As Republican presidential candidate Mitt Romney prepares to deliver a major address today in Florida to theNational Association of Latino Elected and Appointed Officials, he has been boxed into a tight corner by President Obama’s recent executive action allowing more than a million young immigrants to live in the country without fear of deportation.
While conservatives in Romney’s party such as Arizona Governor Jan Brewer have called Obama’s policy “backdoor amnesty” and many have been looking for Romney to condemn it, the Republican has been hesitant to go too far for fear of alienating Hispanic voters—a group for whom Romney is trailing Obama by huge numbers, putting his election chances in peril, particularly in battleground states with large Latino populations like Florida, Nevada, Arizona and Colorado.
In fact, some analysts predict that Obama might even have a chance to win Arizona, the recent capital of radical conservative ideology, largely because of the influence of the state’s large Hispanic voting bloc.
Because Romney went so far t the right during the Republican primary, trying to seal his conservative bona fides by using harshly attacking Texas Gov. Rick Perry for allowing immigrant students to receive in-state tuition—how do you come back to Hispanic parents with hat in hand after attacking their kids?—he came out in support of Arizona’s controversial anti-immigration policies that allow law enforcement to stop anyone they suspect of being illegal immigrants and he told illegal immigrants they should “self-deport.” In other words, go back where you came from—a favorite rallying cry of racists since the nation’s founding.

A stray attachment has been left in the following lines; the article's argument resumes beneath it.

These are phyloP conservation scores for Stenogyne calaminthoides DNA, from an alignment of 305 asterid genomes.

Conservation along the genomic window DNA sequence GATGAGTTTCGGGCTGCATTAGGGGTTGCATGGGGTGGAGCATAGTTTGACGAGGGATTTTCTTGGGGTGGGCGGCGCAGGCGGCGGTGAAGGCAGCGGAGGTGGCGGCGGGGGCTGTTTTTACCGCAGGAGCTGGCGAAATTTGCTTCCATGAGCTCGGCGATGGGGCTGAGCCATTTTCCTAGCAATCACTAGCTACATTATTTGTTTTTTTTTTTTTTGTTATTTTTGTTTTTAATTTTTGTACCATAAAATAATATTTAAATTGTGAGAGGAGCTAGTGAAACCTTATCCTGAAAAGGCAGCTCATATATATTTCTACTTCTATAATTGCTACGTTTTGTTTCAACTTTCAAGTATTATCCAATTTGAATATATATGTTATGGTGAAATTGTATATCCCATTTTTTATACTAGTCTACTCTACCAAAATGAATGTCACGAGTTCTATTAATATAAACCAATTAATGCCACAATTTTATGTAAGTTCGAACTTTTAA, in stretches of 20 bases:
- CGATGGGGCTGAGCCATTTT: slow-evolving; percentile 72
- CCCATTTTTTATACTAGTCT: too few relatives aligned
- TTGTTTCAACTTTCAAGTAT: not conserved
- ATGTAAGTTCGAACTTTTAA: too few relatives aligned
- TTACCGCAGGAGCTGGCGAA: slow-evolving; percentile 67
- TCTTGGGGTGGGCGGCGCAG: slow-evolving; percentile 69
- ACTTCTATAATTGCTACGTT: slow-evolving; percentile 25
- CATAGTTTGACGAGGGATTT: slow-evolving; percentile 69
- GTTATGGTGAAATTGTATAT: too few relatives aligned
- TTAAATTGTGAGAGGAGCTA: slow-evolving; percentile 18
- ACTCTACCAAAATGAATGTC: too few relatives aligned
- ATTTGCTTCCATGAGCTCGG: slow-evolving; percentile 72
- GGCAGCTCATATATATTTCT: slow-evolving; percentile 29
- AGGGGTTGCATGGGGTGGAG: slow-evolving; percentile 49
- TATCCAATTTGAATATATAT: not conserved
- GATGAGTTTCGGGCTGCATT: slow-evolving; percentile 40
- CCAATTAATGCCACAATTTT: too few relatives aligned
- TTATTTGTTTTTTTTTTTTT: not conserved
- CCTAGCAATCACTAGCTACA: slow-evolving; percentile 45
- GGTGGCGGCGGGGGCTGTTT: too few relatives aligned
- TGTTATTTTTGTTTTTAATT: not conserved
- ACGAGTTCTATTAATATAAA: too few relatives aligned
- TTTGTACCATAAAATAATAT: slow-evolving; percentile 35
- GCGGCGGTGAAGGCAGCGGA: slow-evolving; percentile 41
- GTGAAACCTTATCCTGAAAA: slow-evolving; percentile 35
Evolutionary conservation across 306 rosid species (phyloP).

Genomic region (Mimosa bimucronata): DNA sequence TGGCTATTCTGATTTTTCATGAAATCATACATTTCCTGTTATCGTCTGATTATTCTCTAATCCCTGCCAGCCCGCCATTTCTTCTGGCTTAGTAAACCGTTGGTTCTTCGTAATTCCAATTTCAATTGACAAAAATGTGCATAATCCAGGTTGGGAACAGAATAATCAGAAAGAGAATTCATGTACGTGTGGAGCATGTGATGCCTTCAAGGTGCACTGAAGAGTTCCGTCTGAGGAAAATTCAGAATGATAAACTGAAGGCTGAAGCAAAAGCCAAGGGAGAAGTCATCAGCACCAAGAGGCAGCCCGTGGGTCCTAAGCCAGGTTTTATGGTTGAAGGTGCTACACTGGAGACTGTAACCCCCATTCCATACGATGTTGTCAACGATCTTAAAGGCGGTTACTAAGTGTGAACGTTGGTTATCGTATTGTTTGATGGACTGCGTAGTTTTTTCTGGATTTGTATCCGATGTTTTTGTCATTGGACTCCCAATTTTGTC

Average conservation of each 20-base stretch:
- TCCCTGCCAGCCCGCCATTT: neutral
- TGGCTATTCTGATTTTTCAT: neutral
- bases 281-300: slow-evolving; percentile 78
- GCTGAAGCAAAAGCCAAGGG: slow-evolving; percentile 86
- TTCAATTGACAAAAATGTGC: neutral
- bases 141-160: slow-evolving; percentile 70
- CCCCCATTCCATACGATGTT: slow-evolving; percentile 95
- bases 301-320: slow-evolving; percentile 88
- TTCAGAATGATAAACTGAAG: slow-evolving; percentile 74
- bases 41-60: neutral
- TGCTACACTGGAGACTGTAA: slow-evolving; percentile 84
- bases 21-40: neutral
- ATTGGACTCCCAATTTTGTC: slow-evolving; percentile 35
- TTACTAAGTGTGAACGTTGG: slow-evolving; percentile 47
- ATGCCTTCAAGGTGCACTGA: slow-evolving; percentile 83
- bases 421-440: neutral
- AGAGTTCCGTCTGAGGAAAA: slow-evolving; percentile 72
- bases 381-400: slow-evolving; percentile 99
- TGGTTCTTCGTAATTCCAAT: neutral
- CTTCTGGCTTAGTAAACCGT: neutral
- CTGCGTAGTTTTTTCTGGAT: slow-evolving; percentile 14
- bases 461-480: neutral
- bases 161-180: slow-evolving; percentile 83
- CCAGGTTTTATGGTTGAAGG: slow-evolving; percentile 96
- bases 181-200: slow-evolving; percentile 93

“There’s really little wiggle room for him on this issue without giving the media and critics fodder for calling him wishy-washy and a flip-flopper,” Kyle Saunders, a political science professor at Colorado State University, told U.S. News & World Report. “My guess is that the speech by Romney will be lacking major changes from his previous policy stances and will instead engage symbolic immigration language.”
Obama will address the same elected officials group tomorrow.